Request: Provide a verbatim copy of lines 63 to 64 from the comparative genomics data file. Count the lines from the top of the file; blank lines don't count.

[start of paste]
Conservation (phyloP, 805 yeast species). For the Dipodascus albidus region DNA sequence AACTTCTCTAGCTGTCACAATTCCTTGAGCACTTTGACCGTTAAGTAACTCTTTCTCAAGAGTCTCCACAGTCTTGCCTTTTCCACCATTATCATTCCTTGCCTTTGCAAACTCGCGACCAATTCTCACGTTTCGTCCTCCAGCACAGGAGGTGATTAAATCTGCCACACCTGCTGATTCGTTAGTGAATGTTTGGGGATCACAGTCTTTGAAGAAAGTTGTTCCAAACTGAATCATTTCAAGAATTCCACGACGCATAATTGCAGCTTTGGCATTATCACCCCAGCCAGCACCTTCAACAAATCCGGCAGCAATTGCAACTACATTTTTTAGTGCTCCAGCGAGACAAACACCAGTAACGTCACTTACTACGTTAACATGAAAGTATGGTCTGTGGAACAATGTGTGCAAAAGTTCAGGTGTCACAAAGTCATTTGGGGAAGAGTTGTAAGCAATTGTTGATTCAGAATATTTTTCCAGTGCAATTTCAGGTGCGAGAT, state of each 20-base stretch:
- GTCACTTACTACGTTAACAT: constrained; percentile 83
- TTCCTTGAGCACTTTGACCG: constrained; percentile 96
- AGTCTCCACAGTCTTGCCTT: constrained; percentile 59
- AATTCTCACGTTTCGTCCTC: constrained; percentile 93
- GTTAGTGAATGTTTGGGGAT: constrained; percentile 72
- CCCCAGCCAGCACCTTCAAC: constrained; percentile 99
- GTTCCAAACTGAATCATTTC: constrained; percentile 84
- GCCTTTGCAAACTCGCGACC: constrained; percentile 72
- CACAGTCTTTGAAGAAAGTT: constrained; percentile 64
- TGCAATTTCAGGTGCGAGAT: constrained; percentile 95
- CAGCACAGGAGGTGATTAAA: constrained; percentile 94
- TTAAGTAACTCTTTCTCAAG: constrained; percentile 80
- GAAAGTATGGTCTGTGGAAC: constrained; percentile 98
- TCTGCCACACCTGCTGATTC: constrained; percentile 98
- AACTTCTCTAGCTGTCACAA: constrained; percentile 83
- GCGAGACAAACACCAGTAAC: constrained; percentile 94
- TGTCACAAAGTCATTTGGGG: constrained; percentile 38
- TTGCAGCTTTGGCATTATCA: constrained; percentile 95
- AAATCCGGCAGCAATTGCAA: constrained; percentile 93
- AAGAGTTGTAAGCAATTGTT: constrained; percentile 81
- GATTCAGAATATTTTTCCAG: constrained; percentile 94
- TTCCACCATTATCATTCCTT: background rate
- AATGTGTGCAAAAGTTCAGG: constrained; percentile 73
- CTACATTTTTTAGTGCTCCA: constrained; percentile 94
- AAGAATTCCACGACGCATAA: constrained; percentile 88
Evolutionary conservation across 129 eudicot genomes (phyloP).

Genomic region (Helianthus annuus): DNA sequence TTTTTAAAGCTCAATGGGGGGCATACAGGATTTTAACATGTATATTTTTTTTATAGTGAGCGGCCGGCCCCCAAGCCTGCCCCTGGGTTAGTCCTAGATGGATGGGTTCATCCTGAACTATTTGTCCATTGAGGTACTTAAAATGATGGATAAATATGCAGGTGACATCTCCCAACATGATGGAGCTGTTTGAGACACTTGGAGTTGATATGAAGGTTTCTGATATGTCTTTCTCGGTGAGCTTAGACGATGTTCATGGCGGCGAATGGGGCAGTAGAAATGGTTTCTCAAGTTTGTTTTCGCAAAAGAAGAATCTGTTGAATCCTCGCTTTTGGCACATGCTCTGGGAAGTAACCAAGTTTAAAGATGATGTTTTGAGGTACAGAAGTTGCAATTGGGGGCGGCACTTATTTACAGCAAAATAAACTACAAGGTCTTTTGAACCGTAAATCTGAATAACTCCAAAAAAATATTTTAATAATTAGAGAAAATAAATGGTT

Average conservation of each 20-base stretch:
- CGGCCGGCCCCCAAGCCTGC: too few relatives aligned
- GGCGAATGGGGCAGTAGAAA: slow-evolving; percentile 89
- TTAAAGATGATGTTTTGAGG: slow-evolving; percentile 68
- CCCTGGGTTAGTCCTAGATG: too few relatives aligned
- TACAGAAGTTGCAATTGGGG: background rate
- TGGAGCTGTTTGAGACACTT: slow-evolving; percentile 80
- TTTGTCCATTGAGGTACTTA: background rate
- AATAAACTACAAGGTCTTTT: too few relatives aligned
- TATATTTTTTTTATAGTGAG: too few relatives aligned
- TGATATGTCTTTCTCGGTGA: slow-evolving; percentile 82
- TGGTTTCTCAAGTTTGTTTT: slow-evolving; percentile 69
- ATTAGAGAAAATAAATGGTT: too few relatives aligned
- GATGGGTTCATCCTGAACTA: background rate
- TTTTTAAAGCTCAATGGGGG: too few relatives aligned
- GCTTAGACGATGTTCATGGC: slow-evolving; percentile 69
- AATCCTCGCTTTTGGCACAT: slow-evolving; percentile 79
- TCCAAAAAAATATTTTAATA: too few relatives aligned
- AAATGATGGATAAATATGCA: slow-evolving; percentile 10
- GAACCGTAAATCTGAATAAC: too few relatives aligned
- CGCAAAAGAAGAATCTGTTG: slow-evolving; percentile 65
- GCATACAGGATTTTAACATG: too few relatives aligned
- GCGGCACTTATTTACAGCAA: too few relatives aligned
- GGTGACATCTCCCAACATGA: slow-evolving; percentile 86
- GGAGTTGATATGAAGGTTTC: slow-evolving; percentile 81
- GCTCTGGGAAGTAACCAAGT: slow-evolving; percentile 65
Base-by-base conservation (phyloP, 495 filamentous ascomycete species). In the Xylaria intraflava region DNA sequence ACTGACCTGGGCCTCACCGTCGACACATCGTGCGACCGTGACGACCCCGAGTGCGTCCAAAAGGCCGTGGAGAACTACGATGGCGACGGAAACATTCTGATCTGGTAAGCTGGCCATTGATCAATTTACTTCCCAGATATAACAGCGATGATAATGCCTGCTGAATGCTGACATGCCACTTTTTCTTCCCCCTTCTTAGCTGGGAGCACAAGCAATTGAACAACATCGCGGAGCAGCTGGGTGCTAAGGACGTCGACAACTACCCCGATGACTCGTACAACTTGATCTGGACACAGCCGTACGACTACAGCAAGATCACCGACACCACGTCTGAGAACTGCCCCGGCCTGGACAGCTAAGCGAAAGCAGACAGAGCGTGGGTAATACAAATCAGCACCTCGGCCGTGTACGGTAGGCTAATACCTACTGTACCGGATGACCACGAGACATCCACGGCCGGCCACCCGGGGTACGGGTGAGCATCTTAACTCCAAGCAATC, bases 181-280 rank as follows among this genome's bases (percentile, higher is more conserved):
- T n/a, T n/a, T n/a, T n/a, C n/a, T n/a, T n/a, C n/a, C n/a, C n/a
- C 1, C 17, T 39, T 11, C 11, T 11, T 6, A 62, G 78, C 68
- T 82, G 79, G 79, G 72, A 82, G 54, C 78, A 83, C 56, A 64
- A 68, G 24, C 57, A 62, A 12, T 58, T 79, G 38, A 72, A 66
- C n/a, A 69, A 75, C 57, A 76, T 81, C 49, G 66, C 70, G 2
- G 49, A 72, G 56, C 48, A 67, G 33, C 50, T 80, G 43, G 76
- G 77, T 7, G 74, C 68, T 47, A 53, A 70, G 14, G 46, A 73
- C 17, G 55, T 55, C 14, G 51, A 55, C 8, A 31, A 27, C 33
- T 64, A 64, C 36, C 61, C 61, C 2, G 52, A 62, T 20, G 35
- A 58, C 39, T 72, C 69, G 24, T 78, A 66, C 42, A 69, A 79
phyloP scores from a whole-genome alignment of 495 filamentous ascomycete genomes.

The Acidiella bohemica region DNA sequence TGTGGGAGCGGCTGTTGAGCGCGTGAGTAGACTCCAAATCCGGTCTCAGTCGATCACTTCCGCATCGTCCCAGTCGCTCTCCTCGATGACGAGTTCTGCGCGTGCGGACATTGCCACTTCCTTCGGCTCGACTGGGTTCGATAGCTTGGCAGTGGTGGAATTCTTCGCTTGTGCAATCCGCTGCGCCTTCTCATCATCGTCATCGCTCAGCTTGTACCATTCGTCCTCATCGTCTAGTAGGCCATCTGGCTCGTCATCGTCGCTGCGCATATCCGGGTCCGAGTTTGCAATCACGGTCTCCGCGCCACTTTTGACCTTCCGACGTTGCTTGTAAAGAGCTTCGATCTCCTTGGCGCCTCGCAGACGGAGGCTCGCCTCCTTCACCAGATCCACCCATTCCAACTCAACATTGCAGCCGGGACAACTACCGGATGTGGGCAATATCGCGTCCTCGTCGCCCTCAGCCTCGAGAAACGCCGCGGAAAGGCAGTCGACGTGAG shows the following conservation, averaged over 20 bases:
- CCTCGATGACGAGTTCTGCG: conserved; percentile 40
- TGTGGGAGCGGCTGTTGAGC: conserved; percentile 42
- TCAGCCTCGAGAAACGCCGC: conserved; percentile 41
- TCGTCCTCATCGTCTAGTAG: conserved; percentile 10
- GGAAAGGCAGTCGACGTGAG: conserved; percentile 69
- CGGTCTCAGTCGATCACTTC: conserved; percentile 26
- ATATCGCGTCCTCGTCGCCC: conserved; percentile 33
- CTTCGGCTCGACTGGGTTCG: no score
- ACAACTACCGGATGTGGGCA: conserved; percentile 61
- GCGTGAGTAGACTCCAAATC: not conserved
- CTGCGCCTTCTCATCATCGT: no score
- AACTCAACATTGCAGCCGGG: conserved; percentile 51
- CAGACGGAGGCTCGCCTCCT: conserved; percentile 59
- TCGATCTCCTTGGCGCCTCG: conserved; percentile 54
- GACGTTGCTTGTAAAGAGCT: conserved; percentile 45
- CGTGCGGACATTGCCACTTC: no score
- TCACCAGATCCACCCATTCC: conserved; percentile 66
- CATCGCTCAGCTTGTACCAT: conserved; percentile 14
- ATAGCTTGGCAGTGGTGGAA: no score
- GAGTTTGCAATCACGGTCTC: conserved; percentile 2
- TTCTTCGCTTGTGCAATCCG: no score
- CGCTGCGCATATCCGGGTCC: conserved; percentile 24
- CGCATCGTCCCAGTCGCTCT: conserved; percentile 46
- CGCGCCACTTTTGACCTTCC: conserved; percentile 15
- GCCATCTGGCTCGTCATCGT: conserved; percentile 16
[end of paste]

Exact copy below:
- C 17, G 55, T 55, C 14, G 51, A 55, C 8, A 31, A 27, C 33
- T 64, A 64, C 36, C 61, C 61, C 2, G 52, A 62, T 20, G 35